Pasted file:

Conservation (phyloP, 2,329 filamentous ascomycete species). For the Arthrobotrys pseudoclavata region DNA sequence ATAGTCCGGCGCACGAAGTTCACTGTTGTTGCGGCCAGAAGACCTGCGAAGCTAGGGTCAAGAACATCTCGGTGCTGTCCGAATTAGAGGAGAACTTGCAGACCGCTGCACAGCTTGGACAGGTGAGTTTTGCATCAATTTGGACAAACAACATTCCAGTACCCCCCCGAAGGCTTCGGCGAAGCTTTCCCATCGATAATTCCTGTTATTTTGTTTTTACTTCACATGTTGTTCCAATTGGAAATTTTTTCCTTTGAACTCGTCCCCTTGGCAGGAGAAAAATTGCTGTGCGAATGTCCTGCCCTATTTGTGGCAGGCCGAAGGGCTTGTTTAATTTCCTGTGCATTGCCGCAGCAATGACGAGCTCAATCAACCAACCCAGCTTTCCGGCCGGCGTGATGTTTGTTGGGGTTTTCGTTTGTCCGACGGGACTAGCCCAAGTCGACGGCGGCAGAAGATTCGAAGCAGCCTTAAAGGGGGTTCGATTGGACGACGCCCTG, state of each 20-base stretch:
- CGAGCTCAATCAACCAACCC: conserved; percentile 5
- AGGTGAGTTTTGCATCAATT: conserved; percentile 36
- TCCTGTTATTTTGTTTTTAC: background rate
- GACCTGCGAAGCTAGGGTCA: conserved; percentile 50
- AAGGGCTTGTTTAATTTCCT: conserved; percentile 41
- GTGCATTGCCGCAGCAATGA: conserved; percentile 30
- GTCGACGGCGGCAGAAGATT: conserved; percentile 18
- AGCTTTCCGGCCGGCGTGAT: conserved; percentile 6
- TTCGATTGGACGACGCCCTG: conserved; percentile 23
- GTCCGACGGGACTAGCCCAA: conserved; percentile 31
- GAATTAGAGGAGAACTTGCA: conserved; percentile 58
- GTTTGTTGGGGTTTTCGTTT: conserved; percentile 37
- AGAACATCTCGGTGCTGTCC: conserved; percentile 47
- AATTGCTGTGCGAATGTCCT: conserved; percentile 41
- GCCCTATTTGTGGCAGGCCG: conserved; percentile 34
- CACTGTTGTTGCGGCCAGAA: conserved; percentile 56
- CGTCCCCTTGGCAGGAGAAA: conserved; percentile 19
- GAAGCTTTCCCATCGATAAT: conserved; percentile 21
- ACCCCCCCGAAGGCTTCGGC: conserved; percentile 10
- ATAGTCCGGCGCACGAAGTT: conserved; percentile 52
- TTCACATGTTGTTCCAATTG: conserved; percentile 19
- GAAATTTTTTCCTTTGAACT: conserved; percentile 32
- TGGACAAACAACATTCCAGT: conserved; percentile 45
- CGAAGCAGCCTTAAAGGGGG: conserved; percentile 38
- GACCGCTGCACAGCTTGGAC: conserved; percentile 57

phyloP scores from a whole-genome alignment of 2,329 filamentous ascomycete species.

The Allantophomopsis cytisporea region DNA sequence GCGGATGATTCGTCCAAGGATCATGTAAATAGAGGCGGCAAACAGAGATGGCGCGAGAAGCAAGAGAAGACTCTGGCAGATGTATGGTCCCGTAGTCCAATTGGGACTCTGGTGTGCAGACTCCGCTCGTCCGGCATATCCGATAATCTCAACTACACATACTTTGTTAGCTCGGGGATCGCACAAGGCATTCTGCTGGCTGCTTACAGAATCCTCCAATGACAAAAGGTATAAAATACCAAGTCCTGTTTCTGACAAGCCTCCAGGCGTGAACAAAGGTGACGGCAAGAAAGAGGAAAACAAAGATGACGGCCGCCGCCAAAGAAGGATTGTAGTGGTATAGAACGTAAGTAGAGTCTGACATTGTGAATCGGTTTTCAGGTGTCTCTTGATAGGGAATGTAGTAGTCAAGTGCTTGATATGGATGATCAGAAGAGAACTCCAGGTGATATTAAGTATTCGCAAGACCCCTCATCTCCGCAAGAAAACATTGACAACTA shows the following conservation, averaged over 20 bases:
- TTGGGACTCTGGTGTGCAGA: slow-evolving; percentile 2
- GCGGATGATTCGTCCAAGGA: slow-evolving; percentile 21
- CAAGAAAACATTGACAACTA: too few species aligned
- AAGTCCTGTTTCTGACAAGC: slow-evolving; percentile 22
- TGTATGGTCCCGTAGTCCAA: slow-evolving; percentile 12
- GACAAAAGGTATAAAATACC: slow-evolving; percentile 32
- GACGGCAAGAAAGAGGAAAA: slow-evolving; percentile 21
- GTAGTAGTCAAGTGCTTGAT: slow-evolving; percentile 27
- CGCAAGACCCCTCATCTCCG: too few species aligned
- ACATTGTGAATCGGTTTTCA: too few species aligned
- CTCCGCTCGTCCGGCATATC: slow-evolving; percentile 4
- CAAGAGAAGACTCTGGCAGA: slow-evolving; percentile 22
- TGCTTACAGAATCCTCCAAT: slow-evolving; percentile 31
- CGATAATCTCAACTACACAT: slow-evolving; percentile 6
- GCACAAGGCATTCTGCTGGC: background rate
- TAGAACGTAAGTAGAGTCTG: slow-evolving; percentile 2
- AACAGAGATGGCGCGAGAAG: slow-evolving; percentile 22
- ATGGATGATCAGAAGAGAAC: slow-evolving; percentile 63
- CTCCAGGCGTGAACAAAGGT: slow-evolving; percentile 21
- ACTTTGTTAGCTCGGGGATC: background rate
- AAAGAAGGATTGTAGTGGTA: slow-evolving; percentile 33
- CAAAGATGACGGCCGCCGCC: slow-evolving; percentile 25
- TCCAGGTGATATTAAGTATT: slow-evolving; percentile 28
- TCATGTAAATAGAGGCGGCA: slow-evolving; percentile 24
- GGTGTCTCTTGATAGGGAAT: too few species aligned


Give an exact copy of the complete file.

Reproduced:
Conservation (phyloP, 2,329 filamentous ascomycete species). For the Arthrobotrys pseudoclavata region DNA sequence ATAGTCCGGCGCACGAAGTTCACTGTTGTTGCGGCCAGAAGACCTGCGAAGCTAGGGTCAAGAACATCTCGGTGCTGTCCGAATTAGAGGAGAACTTGCAGACCGCTGCACAGCTTGGACAGGTGAGTTTTGCATCAATTTGGACAAACAACATTCCAGTACCCCCCCGAAGGCTTCGGCGAAGCTTTCCCATCGATAATTCCTGTTATTTTGTTTTTACTTCACATGTTGTTCCAATTGGAAATTTTTTCCTTTGAACTCGTCCCCTTGGCAGGAGAAAAATTGCTGTGCGAATGTCCTGCCCTATTTGTGGCAGGCCGAAGGGCTTGTTTAATTTCCTGTGCATTGCCGCAGCAATGACGAGCTCAATCAACCAACCCAGCTTTCCGGCCGGCGTGATGTTTGTTGGGGTTTTCGTTTGTCCGACGGGACTAGCCCAAGTCGACGGCGGCAGAAGATTCGAAGCAGCCTTAAAGGGGGTTCGATTGGACGACGCCCTG, state of each 20-base stretch:
- CGAGCTCAATCAACCAACCC: conserved; percentile 5
- AGGTGAGTTTTGCATCAATT: conserved; percentile 36
- TCCTGTTATTTTGTTTTTAC: background rate
- GACCTGCGAAGCTAGGGTCA: conserved; percentile 50
- AAGGGCTTGTTTAATTTCCT: conserved; percentile 41
- GTGCATTGCCGCAGCAATGA: conserved; percentile 30
- GTCGACGGCGGCAGAAGATT: conserved; percentile 18
- AGCTTTCCGGCCGGCGTGAT: conserved; percentile 6
- TTCGATTGGACGACGCCCTG: conserved; percentile 23
- GTCCGACGGGACTAGCCCAA: conserved; percentile 31
- GAATTAGAGGAGAACTTGCA: conserved; percentile 58
- GTTTGTTGGGGTTTTCGTTT: conserved; percentile 37
- AGAACATCTCGGTGCTGTCC: conserved; percentile 47
- AATTGCTGTGCGAATGTCCT: conserved; percentile 41
- GCCCTATTTGTGGCAGGCCG: conserved; percentile 34
- CACTGTTGTTGCGGCCAGAA: conserved; percentile 56
- CGTCCCCTTGGCAGGAGAAA: conserved; percentile 19
- GAAGCTTTCCCATCGATAAT: conserved; percentile 21
- ACCCCCCCGAAGGCTTCGGC: conserved; percentile 10
- ATAGTCCGGCGCACGAAGTT: conserved; percentile 52
- TTCACATGTTGTTCCAATTG: conserved; percentile 19
- GAAATTTTTTCCTTTGAACT: conserved; percentile 32
- TGGACAAACAACATTCCAGT: conserved; percentile 45
- CGAAGCAGCCTTAAAGGGGG: conserved; percentile 38
- GACCGCTGCACAGCTTGGAC: conserved; percentile 57

phyloP scores from a whole-genome alignment of 2,329 filamentous ascomycete species.

The Allantophomopsis cytisporea region DNA sequence GCGGATGATTCGTCCAAGGATCATGTAAATAGAGGCGGCAAACAGAGATGGCGCGAGAAGCAAGAGAAGACTCTGGCAGATGTATGGTCCCGTAGTCCAATTGGGACTCTGGTGTGCAGACTCCGCTCGTCCGGCATATCCGATAATCTCAACTACACATACTTTGTTAGCTCGGGGATCGCACAAGGCATTCTGCTGGCTGCTTACAGAATCCTCCAATGACAAAAGGTATAAAATACCAAGTCCTGTTTCTGACAAGCCTCCAGGCGTGAACAAAGGTGACGGCAAGAAAGAGGAAAACAAAGATGACGGCCGCCGCCAAAGAAGGATTGTAGTGGTATAGAACGTAAGTAGAGTCTGACATTGTGAATCGGTTTTCAGGTGTCTCTTGATAGGGAATGTAGTAGTCAAGTGCTTGATATGGATGATCAGAAGAGAACTCCAGGTGATATTAAGTATTCGCAAGACCCCTCATCTCCGCAAGAAAACATTGACAACTA shows the following conservation, averaged over 20 bases:
- TTGGGACTCTGGTGTGCAGA: slow-evolving; percentile 2
- GCGGATGATTCGTCCAAGGA: slow-evolving; percentile 21
- CAAGAAAACATTGACAACTA: too few species aligned
- AAGTCCTGTTTCTGACAAGC: slow-evolving; percentile 22
- TGTATGGTCCCGTAGTCCAA: slow-evolving; percentile 12
- GACAAAAGGTATAAAATACC: slow-evolving; percentile 32
- GACGGCAAGAAAGAGGAAAA: slow-evolving; percentile 21
- GTAGTAGTCAAGTGCTTGAT: slow-evolving; percentile 27
- CGCAAGACCCCTCATCTCCG: too few species aligned
- ACATTGTGAATCGGTTTTCA: too few species aligned
- CTCCGCTCGTCCGGCATATC: slow-evolving; percentile 4
- CAAGAGAAGACTCTGGCAGA: slow-evolving; percentile 22
- TGCTTACAGAATCCTCCAAT: slow-evolving; percentile 31
- CGATAATCTCAACTACACAT: slow-evolving; percentile 6
- GCACAAGGCATTCTGCTGGC: background rate
- TAGAACGTAAGTAGAGTCTG: slow-evolving; percentile 2
- AACAGAGATGGCGCGAGAAG: slow-evolving; percentile 22
- ATGGATGATCAGAAGAGAAC: slow-evolving; percentile 63
- CTCCAGGCGTGAACAAAGGT: slow-evolving; percentile 21
- ACTTTGTTAGCTCGGGGATC: background rate
- AAAGAAGGATTGTAGTGGTA: slow-evolving; percentile 33
- CAAAGATGACGGCCGCCGCC: slow-evolving; percentile 25
- TCCAGGTGATATTAAGTATT: slow-evolving; percentile 28
- TCATGTAAATAGAGGCGGCA: slow-evolving; percentile 24
- GGTGTCTCTTGATAGGGAAT: too few species aligned